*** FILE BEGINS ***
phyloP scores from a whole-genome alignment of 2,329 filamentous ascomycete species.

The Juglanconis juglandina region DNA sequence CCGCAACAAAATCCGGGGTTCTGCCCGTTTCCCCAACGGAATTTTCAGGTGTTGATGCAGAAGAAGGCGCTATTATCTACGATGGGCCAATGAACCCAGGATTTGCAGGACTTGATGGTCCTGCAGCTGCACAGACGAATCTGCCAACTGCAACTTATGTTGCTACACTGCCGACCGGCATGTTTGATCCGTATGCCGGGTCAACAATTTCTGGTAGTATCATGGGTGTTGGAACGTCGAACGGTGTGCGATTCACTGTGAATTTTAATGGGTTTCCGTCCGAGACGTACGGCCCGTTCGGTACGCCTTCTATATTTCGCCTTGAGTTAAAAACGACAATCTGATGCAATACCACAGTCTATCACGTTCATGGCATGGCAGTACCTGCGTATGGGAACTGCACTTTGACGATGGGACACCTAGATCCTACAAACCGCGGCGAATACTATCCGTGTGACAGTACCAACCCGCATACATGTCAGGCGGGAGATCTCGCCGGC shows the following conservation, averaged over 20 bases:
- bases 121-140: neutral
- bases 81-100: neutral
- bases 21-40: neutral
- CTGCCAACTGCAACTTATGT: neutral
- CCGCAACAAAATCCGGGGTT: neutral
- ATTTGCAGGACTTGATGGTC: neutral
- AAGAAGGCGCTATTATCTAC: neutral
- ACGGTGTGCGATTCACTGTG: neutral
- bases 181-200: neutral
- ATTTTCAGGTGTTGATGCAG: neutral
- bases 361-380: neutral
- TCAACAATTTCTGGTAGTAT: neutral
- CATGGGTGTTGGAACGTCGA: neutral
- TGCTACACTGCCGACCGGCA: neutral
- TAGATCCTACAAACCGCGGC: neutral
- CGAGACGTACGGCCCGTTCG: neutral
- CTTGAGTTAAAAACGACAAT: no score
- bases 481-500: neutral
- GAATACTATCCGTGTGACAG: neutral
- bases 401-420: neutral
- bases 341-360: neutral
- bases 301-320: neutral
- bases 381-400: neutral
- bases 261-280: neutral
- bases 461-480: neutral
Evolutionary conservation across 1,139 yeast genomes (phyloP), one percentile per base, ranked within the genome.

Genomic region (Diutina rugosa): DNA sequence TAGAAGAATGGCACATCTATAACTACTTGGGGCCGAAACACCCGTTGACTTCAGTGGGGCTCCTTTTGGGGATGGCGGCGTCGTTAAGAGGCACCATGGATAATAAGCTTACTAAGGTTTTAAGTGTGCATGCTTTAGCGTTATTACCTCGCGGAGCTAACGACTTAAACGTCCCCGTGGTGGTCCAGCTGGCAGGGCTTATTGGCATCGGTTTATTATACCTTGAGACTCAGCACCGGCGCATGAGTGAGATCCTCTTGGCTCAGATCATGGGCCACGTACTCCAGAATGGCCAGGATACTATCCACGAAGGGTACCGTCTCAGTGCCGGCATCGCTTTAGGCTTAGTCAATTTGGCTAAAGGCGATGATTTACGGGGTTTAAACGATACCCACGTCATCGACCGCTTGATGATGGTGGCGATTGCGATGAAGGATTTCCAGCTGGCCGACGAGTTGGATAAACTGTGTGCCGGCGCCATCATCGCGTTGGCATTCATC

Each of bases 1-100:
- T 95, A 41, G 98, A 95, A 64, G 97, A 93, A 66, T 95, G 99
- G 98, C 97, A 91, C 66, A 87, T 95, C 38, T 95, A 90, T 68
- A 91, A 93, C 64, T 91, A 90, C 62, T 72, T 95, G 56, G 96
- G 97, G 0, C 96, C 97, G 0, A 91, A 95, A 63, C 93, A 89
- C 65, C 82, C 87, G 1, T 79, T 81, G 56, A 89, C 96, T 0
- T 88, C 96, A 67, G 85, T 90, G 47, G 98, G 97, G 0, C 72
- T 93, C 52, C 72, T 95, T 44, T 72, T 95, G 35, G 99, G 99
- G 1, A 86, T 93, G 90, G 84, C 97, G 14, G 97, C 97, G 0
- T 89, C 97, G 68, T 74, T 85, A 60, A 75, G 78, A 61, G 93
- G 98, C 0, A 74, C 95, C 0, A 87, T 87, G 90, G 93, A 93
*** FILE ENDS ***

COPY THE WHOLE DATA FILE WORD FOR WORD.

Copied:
phyloP scores from a whole-genome alignment of 2,329 filamentous ascomycete species.

The Juglanconis juglandina region DNA sequence CCGCAACAAAATCCGGGGTTCTGCCCGTTTCCCCAACGGAATTTTCAGGTGTTGATGCAGAAGAAGGCGCTATTATCTACGATGGGCCAATGAACCCAGGATTTGCAGGACTTGATGGTCCTGCAGCTGCACAGACGAATCTGCCAACTGCAACTTATGTTGCTACACTGCCGACCGGCATGTTTGATCCGTATGCCGGGTCAACAATTTCTGGTAGTATCATGGGTGTTGGAACGTCGAACGGTGTGCGATTCACTGTGAATTTTAATGGGTTTCCGTCCGAGACGTACGGCCCGTTCGGTACGCCTTCTATATTTCGCCTTGAGTTAAAAACGACAATCTGATGCAATACCACAGTCTATCACGTTCATGGCATGGCAGTACCTGCGTATGGGAACTGCACTTTGACGATGGGACACCTAGATCCTACAAACCGCGGCGAATACTATCCGTGTGACAGTACCAACCCGCATACATGTCAGGCGGGAGATCTCGCCGGC shows the following conservation, averaged over 20 bases:
- bases 121-140: neutral
- bases 81-100: neutral
- bases 21-40: neutral
- CTGCCAACTGCAACTTATGT: neutral
- CCGCAACAAAATCCGGGGTT: neutral
- ATTTGCAGGACTTGATGGTC: neutral
- AAGAAGGCGCTATTATCTAC: neutral
- ACGGTGTGCGATTCACTGTG: neutral
- bases 181-200: neutral
- ATTTTCAGGTGTTGATGCAG: neutral
- bases 361-380: neutral
- TCAACAATTTCTGGTAGTAT: neutral
- CATGGGTGTTGGAACGTCGA: neutral
- TGCTACACTGCCGACCGGCA: neutral
- TAGATCCTACAAACCGCGGC: neutral
- CGAGACGTACGGCCCGTTCG: neutral
- CTTGAGTTAAAAACGACAAT: no score
- bases 481-500: neutral
- GAATACTATCCGTGTGACAG: neutral
- bases 401-420: neutral
- bases 341-360: neutral
- bases 301-320: neutral
- bases 381-400: neutral
- bases 261-280: neutral
- bases 461-480: neutral
Evolutionary conservation across 1,139 yeast genomes (phyloP), one percentile per base, ranked within the genome.

Genomic region (Diutina rugosa): DNA sequence TAGAAGAATGGCACATCTATAACTACTTGGGGCCGAAACACCCGTTGACTTCAGTGGGGCTCCTTTTGGGGATGGCGGCGTCGTTAAGAGGCACCATGGATAATAAGCTTACTAAGGTTTTAAGTGTGCATGCTTTAGCGTTATTACCTCGCGGAGCTAACGACTTAAACGTCCCCGTGGTGGTCCAGCTGGCAGGGCTTATTGGCATCGGTTTATTATACCTTGAGACTCAGCACCGGCGCATGAGTGAGATCCTCTTGGCTCAGATCATGGGCCACGTACTCCAGAATGGCCAGGATACTATCCACGAAGGGTACCGTCTCAGTGCCGGCATCGCTTTAGGCTTAGTCAATTTGGCTAAAGGCGATGATTTACGGGGTTTAAACGATACCCACGTCATCGACCGCTTGATGATGGTGGCGATTGCGATGAAGGATTTCCAGCTGGCCGACGAGTTGGATAAACTGTGTGCCGGCGCCATCATCGCGTTGGCATTCATC

Each of bases 1-100:
- T 95, A 41, G 98, A 95, A 64, G 97, A 93, A 66, T 95, G 99
- G 98, C 97, A 91, C 66, A 87, T 95, C 38, T 95, A 90, T 68
- A 91, A 93, C 64, T 91, A 90, C 62, T 72, T 95, G 56, G 96
- G 97, G 0, C 96, C 97, G 0, A 91, A 95, A 63, C 93, A 89
- C 65, C 82, C 87, G 1, T 79, T 81, G 56, A 89, C 96, T 0
- T 88, C 96, A 67, G 85, T 90, G 47, G 98, G 97, G 0, C 72
- T 93, C 52, C 72, T 95, T 44, T 72, T 95, G 35, G 99, G 99
- G 1, A 86, T 93, G 90, G 84, C 97, G 14, G 97, C 97, G 0
- T 89, C 97, G 68, T 74, T 85, A 60, A 75, G 78, A 61, G 93
- G 98, C 0, A 74, C 95, C 0, A 87, T 87, G 90, G 93, A 93